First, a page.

Netflix's The Last Days of American Crime Movie Review

All cops are being put out of work in two days...I guess we'd better let them know. Hope they're not upset!

by Tom Davies

Hop to

The distant future. The year: 1997; the place: the Americas. All crime has been outlawed by the tyrannical President Nimrod. Citizens live under constant surveillance and in fear of the evil corporation, "Looking and Watching Systems." The last remaining "crimers" brave enough to stand up to L.A.W.S. are stacked up in multi-storey priz-camps. These priz-os have become Crimer feudal systems and video pirates and murderisers alike are forced to train cyber-foxes to fight for respect. But President Nimrod wants to crack down even further on Crim-Scum and has plans to mega-nuke all the priz-blocks. Only one man - ultra-stacked immortal marine biologist, Jonathan Mousetown - has the guts to stand up to this ironic injustice of justice and he's got a date with his fists...and President Nimrod...who he's going to punch...wait, no...his FISTS have got a DATE...with DESTINY! (That's better) Could these really be...THE LAST DAYS OF AMERICAN CRIME?
*Vangelis knock-off synth kicks in*

 

If Oliver Megatron can half-ass the making of it, I'll be dammed if I'm going to use my full ass to write about it.

This isn't the plot of Olivier Megaton's (I will never get tired of that name) new film. This is a plot I came up with while I was bored sat watching MEGATON's film. The real plot is something to do with a special signal that stops people doing crimes because a brain-synapse-inhibiting-cortex-blah-blah-no science, who cares. Before this magical and inexplicable “signal” goes live, crims Graham Bricke, Kevin Cash and Shelby Dupree decide it’s the perfect time to pull off one last heist. For revenge. Because the signal killed Bricke’s brother. And stealing money from a “money factory” is good revenge for your brother being beaten to death by a guard. Wait, you say, didn’t I just read that his brother was killed by the signal? Maybe it’s all set up for a big dumb twist? WHO KNOWS?! Certainly not the screenwriter! I promise I’ve stopped making things up now.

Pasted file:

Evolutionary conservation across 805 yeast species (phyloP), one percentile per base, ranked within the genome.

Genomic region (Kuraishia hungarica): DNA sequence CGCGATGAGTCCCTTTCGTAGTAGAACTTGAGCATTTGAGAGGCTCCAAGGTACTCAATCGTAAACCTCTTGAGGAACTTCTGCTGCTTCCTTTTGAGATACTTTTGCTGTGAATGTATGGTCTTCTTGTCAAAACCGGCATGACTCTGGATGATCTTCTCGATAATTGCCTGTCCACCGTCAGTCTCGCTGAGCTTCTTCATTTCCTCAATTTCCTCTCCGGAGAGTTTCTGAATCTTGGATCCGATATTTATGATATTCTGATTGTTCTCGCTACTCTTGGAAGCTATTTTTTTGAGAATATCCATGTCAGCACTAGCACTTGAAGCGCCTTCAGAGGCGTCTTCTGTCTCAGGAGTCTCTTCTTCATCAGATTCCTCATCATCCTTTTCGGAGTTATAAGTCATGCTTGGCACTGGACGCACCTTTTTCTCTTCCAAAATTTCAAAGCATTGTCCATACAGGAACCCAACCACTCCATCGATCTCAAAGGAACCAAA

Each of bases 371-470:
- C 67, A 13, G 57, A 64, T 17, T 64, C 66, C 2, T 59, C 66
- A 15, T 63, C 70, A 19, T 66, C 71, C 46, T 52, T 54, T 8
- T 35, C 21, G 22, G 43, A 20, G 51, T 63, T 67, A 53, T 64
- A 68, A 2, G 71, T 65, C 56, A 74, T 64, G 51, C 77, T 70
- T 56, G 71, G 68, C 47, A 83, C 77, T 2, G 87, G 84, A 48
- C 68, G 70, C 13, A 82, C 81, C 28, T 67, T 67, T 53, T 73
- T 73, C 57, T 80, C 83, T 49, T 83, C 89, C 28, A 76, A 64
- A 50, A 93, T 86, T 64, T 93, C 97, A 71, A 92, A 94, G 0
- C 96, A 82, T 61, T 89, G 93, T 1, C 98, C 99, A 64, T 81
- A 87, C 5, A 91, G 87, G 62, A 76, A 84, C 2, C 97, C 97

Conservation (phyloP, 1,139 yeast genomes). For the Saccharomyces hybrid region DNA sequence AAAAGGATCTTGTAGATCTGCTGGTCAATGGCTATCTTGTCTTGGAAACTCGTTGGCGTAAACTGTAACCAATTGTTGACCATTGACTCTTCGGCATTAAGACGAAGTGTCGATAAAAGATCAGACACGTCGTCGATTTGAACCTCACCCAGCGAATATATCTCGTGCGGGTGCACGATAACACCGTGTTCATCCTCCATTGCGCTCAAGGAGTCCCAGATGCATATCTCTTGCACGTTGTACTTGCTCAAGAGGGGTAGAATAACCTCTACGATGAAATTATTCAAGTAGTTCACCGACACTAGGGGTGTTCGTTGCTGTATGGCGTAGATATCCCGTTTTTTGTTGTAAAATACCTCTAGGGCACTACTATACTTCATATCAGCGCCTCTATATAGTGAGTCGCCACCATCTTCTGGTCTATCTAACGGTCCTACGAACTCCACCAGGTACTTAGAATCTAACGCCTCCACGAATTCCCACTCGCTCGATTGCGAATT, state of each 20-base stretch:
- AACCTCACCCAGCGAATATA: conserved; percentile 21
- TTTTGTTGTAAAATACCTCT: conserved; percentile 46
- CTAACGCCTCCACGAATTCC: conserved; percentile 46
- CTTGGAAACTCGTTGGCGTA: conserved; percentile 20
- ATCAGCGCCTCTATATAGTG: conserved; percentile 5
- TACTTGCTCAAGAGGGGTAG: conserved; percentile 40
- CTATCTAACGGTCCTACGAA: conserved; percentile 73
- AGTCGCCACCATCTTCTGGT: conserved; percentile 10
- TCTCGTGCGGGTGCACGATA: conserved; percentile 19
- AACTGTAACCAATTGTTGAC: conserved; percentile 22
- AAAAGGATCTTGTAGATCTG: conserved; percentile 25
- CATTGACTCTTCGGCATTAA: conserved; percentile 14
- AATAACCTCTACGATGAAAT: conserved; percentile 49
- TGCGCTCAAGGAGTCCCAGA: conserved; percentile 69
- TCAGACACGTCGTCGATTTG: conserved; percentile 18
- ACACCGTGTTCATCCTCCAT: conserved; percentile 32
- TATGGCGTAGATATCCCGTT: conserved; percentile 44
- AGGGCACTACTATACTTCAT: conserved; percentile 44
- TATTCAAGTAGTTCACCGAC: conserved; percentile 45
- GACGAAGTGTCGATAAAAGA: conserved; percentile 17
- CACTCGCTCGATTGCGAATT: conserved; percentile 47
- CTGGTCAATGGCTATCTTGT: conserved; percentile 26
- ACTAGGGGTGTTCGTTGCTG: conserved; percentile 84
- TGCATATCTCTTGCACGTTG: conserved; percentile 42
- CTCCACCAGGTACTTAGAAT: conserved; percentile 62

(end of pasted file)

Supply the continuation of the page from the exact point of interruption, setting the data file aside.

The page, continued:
Anyway, things don’t go according to plan. Explosions. The Last Days of American Crime. A movie.

I think from here on out I'm going to call it TLDAC. I'm not writing out the title every time for something so bland. If Oliver Megatron can half-ass the making of it, I'll be dammed if I'm going to use my full ass to write about it.

There are two ways to enjoy TLDAC. You could get a few friends around, get some nachos in the oven, lots of booze (or sugary drinks, no peer pressure here) and have a great time trash-talking this monstrosity. You. And all your friends. Together. In the same place. IMAGINE!

Jokes aside, I guess it could at least be a learning tool for aspiring filmmakers as well as a bit of positive reinforcement that, hey, if this trash can get made, so can whatever stupid idea you have! They could look at some of the key processes of making a movie. Processes that TLDAC gets tremendously wrong:

The Last Days of American Crime